Reading Ian Rankin

 Ian Rankin – The Complaintscomplaintsrankin

I love Ian Rankin’s novels about hard-boiled detectives. His work is well-written and addictive. These are page-turners with main characters you love more as they change and evolve throughout the series. They’re smart and fast-paced and I’m glad his older series is so huge or I’d die a little waiting for his next novel, which is scheduled for God knows when. I’d ask, but I’m pretty sure God ain’t talkin’ anymore. Haven’t seen a burning bush in ages.

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Right now Rankin’s on pause, on a year-long-and-counting period of not writing, following the tragic and premature death of his great friend, Scottish novelist Iain Banks (Iain M. Banks, for his science fiction titles) from cancer, at the age of 59

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The death hit him hard, a sharp slap to the face. We all come up against that sometime but usually our grief and ripped to shreds insides aren’t as public. Imagine grieving deeply while the world’s watching, your fan base stifling you via good intentions.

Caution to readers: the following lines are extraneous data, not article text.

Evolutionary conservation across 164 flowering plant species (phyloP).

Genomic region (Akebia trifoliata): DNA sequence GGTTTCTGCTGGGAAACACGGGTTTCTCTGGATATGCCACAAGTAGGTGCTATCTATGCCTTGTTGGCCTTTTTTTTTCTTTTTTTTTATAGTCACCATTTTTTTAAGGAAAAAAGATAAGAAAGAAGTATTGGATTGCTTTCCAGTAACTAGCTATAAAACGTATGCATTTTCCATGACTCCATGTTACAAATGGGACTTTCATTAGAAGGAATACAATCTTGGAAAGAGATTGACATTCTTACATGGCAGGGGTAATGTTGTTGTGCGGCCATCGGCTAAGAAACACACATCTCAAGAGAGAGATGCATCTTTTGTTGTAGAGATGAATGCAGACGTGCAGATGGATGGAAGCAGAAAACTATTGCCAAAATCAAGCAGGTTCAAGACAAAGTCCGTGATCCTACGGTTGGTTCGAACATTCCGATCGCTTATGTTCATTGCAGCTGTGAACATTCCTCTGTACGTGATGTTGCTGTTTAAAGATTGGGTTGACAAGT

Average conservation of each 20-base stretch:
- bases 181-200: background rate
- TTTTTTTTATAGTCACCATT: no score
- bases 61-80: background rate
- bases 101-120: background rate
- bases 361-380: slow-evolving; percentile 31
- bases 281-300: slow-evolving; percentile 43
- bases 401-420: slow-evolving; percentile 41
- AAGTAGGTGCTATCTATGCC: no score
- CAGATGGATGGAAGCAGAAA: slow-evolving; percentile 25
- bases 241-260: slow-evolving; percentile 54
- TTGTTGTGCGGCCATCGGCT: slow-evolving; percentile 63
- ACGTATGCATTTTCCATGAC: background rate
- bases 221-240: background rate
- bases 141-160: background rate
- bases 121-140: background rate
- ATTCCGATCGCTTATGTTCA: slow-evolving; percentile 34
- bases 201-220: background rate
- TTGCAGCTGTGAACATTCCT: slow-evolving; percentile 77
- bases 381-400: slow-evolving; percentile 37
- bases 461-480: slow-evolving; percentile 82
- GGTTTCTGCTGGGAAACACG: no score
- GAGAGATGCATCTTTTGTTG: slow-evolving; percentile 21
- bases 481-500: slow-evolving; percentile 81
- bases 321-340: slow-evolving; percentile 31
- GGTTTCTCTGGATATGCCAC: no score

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Or perhaps not always, perhaps impatience as well:   “When are you going to get over this and start writing again?!” .. Assholes are inevitable

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I follow him on Twitter, where he’s very active – and interactive – very funny and, alternately, very serious. Imagine that, a complex writer. Huh. The other day I asked him which series he’ll come back to once he starts writing again. His response:

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It’s just past the one year point of Banks’s death (June 9). If I’d paid attention and known that, I wouldn’t have asked that question at this time. Usually I’m more jokey and upbeat. Goofy and stupid, the usual me. The minute I decide to ask a semi-real question I’m foot in mouth.

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Been doing a lot of that lately. The more I try to explain, the worse I sound. The more honest, the more I alienate. The more I alienate, the more desolate am I.